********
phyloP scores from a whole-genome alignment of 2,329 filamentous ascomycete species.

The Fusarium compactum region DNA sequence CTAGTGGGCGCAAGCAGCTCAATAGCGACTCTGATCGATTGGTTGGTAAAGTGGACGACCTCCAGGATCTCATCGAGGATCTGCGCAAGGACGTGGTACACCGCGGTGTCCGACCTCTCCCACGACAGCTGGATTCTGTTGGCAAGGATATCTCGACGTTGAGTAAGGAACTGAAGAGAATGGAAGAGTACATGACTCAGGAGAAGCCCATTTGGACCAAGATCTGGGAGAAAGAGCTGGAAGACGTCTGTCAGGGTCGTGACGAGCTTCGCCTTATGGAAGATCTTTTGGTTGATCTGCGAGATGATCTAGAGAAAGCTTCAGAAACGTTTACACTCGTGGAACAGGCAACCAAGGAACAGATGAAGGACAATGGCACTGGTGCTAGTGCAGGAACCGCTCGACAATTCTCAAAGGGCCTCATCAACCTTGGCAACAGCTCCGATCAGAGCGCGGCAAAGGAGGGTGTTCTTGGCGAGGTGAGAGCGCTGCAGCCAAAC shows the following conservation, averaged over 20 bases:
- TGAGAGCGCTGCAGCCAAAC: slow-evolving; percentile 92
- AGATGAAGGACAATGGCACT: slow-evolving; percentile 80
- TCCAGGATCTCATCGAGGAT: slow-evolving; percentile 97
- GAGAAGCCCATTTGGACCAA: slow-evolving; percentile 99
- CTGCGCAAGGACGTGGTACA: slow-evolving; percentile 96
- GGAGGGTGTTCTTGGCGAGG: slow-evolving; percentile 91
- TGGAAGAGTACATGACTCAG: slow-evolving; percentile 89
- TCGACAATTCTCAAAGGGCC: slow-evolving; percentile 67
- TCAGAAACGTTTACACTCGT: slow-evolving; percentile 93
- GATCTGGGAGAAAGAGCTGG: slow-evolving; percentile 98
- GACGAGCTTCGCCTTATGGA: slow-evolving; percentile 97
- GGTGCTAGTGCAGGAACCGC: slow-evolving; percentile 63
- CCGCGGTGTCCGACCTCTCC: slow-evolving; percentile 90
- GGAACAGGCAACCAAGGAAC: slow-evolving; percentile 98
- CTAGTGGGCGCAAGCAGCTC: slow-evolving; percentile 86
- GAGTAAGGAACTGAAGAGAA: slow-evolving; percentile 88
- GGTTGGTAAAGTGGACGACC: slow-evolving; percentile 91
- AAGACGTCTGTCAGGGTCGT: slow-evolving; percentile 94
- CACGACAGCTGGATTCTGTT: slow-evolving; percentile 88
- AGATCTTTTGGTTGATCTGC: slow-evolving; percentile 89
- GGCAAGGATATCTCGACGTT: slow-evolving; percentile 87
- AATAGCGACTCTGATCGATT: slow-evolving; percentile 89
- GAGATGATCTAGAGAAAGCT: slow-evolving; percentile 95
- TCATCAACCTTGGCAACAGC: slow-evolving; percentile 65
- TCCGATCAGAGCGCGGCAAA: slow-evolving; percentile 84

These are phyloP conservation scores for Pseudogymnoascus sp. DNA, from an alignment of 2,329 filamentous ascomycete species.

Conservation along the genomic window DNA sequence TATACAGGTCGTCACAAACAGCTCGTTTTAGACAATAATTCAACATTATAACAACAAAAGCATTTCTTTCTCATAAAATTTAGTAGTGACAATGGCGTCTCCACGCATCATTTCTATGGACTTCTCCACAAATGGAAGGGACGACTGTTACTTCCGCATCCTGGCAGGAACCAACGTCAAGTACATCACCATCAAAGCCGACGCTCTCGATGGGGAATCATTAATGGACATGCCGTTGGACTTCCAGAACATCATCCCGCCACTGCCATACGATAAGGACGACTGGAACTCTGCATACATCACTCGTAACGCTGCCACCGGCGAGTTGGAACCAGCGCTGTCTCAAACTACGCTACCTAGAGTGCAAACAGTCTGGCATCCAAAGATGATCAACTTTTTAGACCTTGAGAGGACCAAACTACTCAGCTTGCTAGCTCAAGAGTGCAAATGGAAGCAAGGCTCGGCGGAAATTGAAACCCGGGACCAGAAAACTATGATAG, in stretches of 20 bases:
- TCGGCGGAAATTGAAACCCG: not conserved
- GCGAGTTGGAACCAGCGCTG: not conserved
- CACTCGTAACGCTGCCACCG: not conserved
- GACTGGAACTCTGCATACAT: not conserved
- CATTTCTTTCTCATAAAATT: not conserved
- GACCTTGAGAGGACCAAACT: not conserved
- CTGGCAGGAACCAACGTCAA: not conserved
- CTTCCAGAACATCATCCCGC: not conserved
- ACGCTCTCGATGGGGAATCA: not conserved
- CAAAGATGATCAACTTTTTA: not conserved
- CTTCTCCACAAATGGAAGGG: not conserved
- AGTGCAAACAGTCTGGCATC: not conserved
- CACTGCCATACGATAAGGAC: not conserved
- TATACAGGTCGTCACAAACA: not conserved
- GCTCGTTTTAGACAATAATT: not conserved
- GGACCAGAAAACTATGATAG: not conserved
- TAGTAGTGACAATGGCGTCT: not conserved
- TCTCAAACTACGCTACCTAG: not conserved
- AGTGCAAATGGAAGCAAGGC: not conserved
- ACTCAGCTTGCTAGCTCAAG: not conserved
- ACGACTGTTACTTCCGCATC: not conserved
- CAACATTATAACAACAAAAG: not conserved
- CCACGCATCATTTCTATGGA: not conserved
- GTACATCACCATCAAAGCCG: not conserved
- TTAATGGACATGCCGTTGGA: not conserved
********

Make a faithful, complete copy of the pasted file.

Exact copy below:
phyloP scores from a whole-genome alignment of 2,329 filamentous ascomycete species.

The Fusarium compactum region DNA sequence CTAGTGGGCGCAAGCAGCTCAATAGCGACTCTGATCGATTGGTTGGTAAAGTGGACGACCTCCAGGATCTCATCGAGGATCTGCGCAAGGACGTGGTACACCGCGGTGTCCGACCTCTCCCACGACAGCTGGATTCTGTTGGCAAGGATATCTCGACGTTGAGTAAGGAACTGAAGAGAATGGAAGAGTACATGACTCAGGAGAAGCCCATTTGGACCAAGATCTGGGAGAAAGAGCTGGAAGACGTCTGTCAGGGTCGTGACGAGCTTCGCCTTATGGAAGATCTTTTGGTTGATCTGCGAGATGATCTAGAGAAAGCTTCAGAAACGTTTACACTCGTGGAACAGGCAACCAAGGAACAGATGAAGGACAATGGCACTGGTGCTAGTGCAGGAACCGCTCGACAATTCTCAAAGGGCCTCATCAACCTTGGCAACAGCTCCGATCAGAGCGCGGCAAAGGAGGGTGTTCTTGGCGAGGTGAGAGCGCTGCAGCCAAAC shows the following conservation, averaged over 20 bases:
- TGAGAGCGCTGCAGCCAAAC: slow-evolving; percentile 92
- AGATGAAGGACAATGGCACT: slow-evolving; percentile 80
- TCCAGGATCTCATCGAGGAT: slow-evolving; percentile 97
- GAGAAGCCCATTTGGACCAA: slow-evolving; percentile 99
- CTGCGCAAGGACGTGGTACA: slow-evolving; percentile 96
- GGAGGGTGTTCTTGGCGAGG: slow-evolving; percentile 91
- TGGAAGAGTACATGACTCAG: slow-evolving; percentile 89
- TCGACAATTCTCAAAGGGCC: slow-evolving; percentile 67
- TCAGAAACGTTTACACTCGT: slow-evolving; percentile 93
- GATCTGGGAGAAAGAGCTGG: slow-evolving; percentile 98
- GACGAGCTTCGCCTTATGGA: slow-evolving; percentile 97
- GGTGCTAGTGCAGGAACCGC: slow-evolving; percentile 63
- CCGCGGTGTCCGACCTCTCC: slow-evolving; percentile 90
- GGAACAGGCAACCAAGGAAC: slow-evolving; percentile 98
- CTAGTGGGCGCAAGCAGCTC: slow-evolving; percentile 86
- GAGTAAGGAACTGAAGAGAA: slow-evolving; percentile 88
- GGTTGGTAAAGTGGACGACC: slow-evolving; percentile 91
- AAGACGTCTGTCAGGGTCGT: slow-evolving; percentile 94
- CACGACAGCTGGATTCTGTT: slow-evolving; percentile 88
- AGATCTTTTGGTTGATCTGC: slow-evolving; percentile 89
- GGCAAGGATATCTCGACGTT: slow-evolving; percentile 87
- AATAGCGACTCTGATCGATT: slow-evolving; percentile 89
- GAGATGATCTAGAGAAAGCT: slow-evolving; percentile 95
- TCATCAACCTTGGCAACAGC: slow-evolving; percentile 65
- TCCGATCAGAGCGCGGCAAA: slow-evolving; percentile 84

These are phyloP conservation scores for Pseudogymnoascus sp. DNA, from an alignment of 2,329 filamentous ascomycete species.

Conservation along the genomic window DNA sequence TATACAGGTCGTCACAAACAGCTCGTTTTAGACAATAATTCAACATTATAACAACAAAAGCATTTCTTTCTCATAAAATTTAGTAGTGACAATGGCGTCTCCACGCATCATTTCTATGGACTTCTCCACAAATGGAAGGGACGACTGTTACTTCCGCATCCTGGCAGGAACCAACGTCAAGTACATCACCATCAAAGCCGACGCTCTCGATGGGGAATCATTAATGGACATGCCGTTGGACTTCCAGAACATCATCCCGCCACTGCCATACGATAAGGACGACTGGAACTCTGCATACATCACTCGTAACGCTGCCACCGGCGAGTTGGAACCAGCGCTGTCTCAAACTACGCTACCTAGAGTGCAAACAGTCTGGCATCCAAAGATGATCAACTTTTTAGACCTTGAGAGGACCAAACTACTCAGCTTGCTAGCTCAAGAGTGCAAATGGAAGCAAGGCTCGGCGGAAATTGAAACCCGGGACCAGAAAACTATGATAG, in stretches of 20 bases:
- TCGGCGGAAATTGAAACCCG: not conserved
- GCGAGTTGGAACCAGCGCTG: not conserved
- CACTCGTAACGCTGCCACCG: not conserved
- GACTGGAACTCTGCATACAT: not conserved
- CATTTCTTTCTCATAAAATT: not conserved
- GACCTTGAGAGGACCAAACT: not conserved
- CTGGCAGGAACCAACGTCAA: not conserved
- CTTCCAGAACATCATCCCGC: not conserved
- ACGCTCTCGATGGGGAATCA: not conserved
- CAAAGATGATCAACTTTTTA: not conserved
- CTTCTCCACAAATGGAAGGG: not conserved
- AGTGCAAACAGTCTGGCATC: not conserved
- CACTGCCATACGATAAGGAC: not conserved
- TATACAGGTCGTCACAAACA: not conserved
- GCTCGTTTTAGACAATAATT: not conserved
- GGACCAGAAAACTATGATAG: not conserved
- TAGTAGTGACAATGGCGTCT: not conserved
- TCTCAAACTACGCTACCTAG: not conserved
- AGTGCAAATGGAAGCAAGGC: not conserved
- ACTCAGCTTGCTAGCTCAAG: not conserved
- ACGACTGTTACTTCCGCATC: not conserved
- CAACATTATAACAACAAAAG: not conserved
- CCACGCATCATTTCTATGGA: not conserved
- GTACATCACCATCAAAGCCG: not conserved
- TTAATGGACATGCCGTTGGA: not conserved